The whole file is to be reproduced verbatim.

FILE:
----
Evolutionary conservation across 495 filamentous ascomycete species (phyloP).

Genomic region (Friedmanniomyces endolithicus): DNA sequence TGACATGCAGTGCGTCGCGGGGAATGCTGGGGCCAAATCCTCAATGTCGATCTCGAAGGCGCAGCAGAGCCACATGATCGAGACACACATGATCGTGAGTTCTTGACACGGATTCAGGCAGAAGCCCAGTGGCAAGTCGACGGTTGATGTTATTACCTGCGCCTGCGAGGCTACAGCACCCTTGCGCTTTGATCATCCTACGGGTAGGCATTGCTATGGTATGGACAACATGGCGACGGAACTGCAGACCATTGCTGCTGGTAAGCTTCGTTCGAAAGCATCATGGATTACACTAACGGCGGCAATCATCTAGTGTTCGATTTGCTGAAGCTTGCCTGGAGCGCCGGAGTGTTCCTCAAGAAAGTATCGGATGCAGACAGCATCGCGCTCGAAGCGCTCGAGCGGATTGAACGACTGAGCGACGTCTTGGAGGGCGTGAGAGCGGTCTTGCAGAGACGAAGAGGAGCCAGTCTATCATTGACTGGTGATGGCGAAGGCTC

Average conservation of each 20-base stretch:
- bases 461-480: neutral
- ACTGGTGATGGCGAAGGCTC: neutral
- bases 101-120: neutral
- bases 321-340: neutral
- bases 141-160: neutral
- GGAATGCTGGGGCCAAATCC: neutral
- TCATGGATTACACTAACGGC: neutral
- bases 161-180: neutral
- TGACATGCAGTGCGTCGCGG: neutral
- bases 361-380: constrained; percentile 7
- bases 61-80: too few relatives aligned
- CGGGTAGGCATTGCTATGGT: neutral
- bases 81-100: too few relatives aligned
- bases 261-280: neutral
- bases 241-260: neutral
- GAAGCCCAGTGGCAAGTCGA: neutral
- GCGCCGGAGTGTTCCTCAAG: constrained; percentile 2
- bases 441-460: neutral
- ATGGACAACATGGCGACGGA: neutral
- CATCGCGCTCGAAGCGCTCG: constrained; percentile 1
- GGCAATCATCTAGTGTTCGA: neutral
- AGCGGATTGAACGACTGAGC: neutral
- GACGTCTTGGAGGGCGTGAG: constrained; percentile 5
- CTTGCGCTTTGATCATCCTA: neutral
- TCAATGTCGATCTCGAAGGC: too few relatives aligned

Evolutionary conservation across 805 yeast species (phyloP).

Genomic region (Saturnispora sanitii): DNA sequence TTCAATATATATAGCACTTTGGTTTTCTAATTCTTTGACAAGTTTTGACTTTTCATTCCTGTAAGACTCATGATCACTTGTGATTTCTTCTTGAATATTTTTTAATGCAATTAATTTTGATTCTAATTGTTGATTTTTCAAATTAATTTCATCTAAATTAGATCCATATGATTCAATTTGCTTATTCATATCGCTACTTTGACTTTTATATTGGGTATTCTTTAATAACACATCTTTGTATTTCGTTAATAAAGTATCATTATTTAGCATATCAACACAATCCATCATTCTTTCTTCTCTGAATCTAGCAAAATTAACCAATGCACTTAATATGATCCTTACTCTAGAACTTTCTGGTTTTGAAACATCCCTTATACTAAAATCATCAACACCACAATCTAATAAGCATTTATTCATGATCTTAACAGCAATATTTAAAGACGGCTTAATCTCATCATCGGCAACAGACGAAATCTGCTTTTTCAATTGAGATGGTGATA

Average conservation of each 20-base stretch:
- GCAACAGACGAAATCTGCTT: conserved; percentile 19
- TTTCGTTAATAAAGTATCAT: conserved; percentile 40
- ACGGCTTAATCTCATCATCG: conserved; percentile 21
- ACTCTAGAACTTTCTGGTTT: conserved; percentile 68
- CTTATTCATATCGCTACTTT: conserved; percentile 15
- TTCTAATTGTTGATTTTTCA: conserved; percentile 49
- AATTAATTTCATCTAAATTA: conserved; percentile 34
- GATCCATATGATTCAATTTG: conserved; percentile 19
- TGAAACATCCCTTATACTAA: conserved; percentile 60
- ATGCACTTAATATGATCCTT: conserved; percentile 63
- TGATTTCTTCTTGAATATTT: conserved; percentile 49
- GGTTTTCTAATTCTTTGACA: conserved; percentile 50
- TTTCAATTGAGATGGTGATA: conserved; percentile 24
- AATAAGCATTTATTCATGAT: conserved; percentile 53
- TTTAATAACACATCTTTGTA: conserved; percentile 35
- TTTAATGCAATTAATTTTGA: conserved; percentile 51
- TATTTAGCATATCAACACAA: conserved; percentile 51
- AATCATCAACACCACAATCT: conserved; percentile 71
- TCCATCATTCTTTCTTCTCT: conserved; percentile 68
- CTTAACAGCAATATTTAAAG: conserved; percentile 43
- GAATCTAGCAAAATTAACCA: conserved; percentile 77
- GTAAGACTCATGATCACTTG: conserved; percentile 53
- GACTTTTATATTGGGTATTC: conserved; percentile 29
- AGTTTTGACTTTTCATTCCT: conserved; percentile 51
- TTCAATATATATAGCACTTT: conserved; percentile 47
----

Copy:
Evolutionary conservation across 495 filamentous ascomycete species (phyloP).

Genomic region (Friedmanniomyces endolithicus): DNA sequence TGACATGCAGTGCGTCGCGGGGAATGCTGGGGCCAAATCCTCAATGTCGATCTCGAAGGCGCAGCAGAGCCACATGATCGAGACACACATGATCGTGAGTTCTTGACACGGATTCAGGCAGAAGCCCAGTGGCAAGTCGACGGTTGATGTTATTACCTGCGCCTGCGAGGCTACAGCACCCTTGCGCTTTGATCATCCTACGGGTAGGCATTGCTATGGTATGGACAACATGGCGACGGAACTGCAGACCATTGCTGCTGGTAAGCTTCGTTCGAAAGCATCATGGATTACACTAACGGCGGCAATCATCTAGTGTTCGATTTGCTGAAGCTTGCCTGGAGCGCCGGAGTGTTCCTCAAGAAAGTATCGGATGCAGACAGCATCGCGCTCGAAGCGCTCGAGCGGATTGAACGACTGAGCGACGTCTTGGAGGGCGTGAGAGCGGTCTTGCAGAGACGAAGAGGAGCCAGTCTATCATTGACTGGTGATGGCGAAGGCTC

Average conservation of each 20-base stretch:
- bases 461-480: neutral
- ACTGGTGATGGCGAAGGCTC: neutral
- bases 101-120: neutral
- bases 321-340: neutral
- bases 141-160: neutral
- GGAATGCTGGGGCCAAATCC: neutral
- TCATGGATTACACTAACGGC: neutral
- bases 161-180: neutral
- TGACATGCAGTGCGTCGCGG: neutral
- bases 361-380: constrained; percentile 7
- bases 61-80: too few relatives aligned
- CGGGTAGGCATTGCTATGGT: neutral
- bases 81-100: too few relatives aligned
- bases 261-280: neutral
- bases 241-260: neutral
- GAAGCCCAGTGGCAAGTCGA: neutral
- GCGCCGGAGTGTTCCTCAAG: constrained; percentile 2
- bases 441-460: neutral
- ATGGACAACATGGCGACGGA: neutral
- CATCGCGCTCGAAGCGCTCG: constrained; percentile 1
- GGCAATCATCTAGTGTTCGA: neutral
- AGCGGATTGAACGACTGAGC: neutral
- GACGTCTTGGAGGGCGTGAG: constrained; percentile 5
- CTTGCGCTTTGATCATCCTA: neutral
- TCAATGTCGATCTCGAAGGC: too few relatives aligned

Evolutionary conservation across 805 yeast species (phyloP).

Genomic region (Saturnispora sanitii): DNA sequence TTCAATATATATAGCACTTTGGTTTTCTAATTCTTTGACAAGTTTTGACTTTTCATTCCTGTAAGACTCATGATCACTTGTGATTTCTTCTTGAATATTTTTTAATGCAATTAATTTTGATTCTAATTGTTGATTTTTCAAATTAATTTCATCTAAATTAGATCCATATGATTCAATTTGCTTATTCATATCGCTACTTTGACTTTTATATTGGGTATTCTTTAATAACACATCTTTGTATTTCGTTAATAAAGTATCATTATTTAGCATATCAACACAATCCATCATTCTTTCTTCTCTGAATCTAGCAAAATTAACCAATGCACTTAATATGATCCTTACTCTAGAACTTTCTGGTTTTGAAACATCCCTTATACTAAAATCATCAACACCACAATCTAATAAGCATTTATTCATGATCTTAACAGCAATATTTAAAGACGGCTTAATCTCATCATCGGCAACAGACGAAATCTGCTTTTTCAATTGAGATGGTGATA

Average conservation of each 20-base stretch:
- GCAACAGACGAAATCTGCTT: conserved; percentile 19
- TTTCGTTAATAAAGTATCAT: conserved; percentile 40
- ACGGCTTAATCTCATCATCG: conserved; percentile 21
- ACTCTAGAACTTTCTGGTTT: conserved; percentile 68
- CTTATTCATATCGCTACTTT: conserved; percentile 15
- TTCTAATTGTTGATTTTTCA: conserved; percentile 49
- AATTAATTTCATCTAAATTA: conserved; percentile 34
- GATCCATATGATTCAATTTG: conserved; percentile 19
- TGAAACATCCCTTATACTAA: conserved; percentile 60
- ATGCACTTAATATGATCCTT: conserved; percentile 63
- TGATTTCTTCTTGAATATTT: conserved; percentile 49
- GGTTTTCTAATTCTTTGACA: conserved; percentile 50
- TTTCAATTGAGATGGTGATA: conserved; percentile 24
- AATAAGCATTTATTCATGAT: conserved; percentile 53
- TTTAATAACACATCTTTGTA: conserved; percentile 35
- TTTAATGCAATTAATTTTGA: conserved; percentile 51
- TATTTAGCATATCAACACAA: conserved; percentile 51
- AATCATCAACACCACAATCT: conserved; percentile 71
- TCCATCATTCTTTCTTCTCT: conserved; percentile 68
- CTTAACAGCAATATTTAAAG: conserved; percentile 43
- GAATCTAGCAAAATTAACCA: conserved; percentile 77
- GTAAGACTCATGATCACTTG: conserved; percentile 53
- GACTTTTATATTGGGTATTC: conserved; percentile 29
- AGTTTTGACTTTTCATTCCT: conserved; percentile 51
- TTCAATATATATAGCACTTT: conserved; percentile 47